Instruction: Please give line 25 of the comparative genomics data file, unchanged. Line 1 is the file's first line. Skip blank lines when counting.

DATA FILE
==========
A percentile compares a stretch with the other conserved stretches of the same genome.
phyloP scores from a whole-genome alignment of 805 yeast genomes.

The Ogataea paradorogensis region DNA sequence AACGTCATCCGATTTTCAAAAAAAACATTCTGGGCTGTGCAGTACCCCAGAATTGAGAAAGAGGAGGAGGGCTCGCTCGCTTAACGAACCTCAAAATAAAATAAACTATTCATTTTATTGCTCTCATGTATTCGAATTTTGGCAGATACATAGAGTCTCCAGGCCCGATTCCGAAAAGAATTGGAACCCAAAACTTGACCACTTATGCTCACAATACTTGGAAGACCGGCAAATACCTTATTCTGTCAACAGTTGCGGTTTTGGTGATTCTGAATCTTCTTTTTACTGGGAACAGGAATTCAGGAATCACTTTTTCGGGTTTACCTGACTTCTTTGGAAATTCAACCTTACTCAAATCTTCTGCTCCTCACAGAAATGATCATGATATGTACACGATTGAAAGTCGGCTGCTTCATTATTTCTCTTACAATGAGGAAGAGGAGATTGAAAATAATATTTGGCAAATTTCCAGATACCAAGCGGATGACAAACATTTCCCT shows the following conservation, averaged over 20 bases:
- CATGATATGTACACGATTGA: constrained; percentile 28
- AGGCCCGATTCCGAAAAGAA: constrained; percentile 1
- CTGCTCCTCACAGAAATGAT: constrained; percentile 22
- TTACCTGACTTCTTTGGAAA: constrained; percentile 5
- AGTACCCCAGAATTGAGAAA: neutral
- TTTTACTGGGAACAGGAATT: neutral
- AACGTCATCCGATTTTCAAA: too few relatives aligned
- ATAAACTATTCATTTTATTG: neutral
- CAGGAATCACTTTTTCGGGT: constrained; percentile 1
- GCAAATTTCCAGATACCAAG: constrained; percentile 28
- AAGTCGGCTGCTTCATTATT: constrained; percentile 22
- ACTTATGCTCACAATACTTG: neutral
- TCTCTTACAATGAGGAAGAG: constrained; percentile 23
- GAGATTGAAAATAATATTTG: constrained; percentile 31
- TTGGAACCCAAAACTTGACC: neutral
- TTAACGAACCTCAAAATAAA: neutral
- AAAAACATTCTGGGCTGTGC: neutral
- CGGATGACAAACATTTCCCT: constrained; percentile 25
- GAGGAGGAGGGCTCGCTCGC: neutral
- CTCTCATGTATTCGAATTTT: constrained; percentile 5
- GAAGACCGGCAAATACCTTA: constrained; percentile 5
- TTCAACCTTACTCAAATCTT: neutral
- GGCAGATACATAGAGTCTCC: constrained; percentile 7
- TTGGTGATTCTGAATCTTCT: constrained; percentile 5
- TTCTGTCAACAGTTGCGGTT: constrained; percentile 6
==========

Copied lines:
- TTCAACCTTACTCAAATCTT: neutral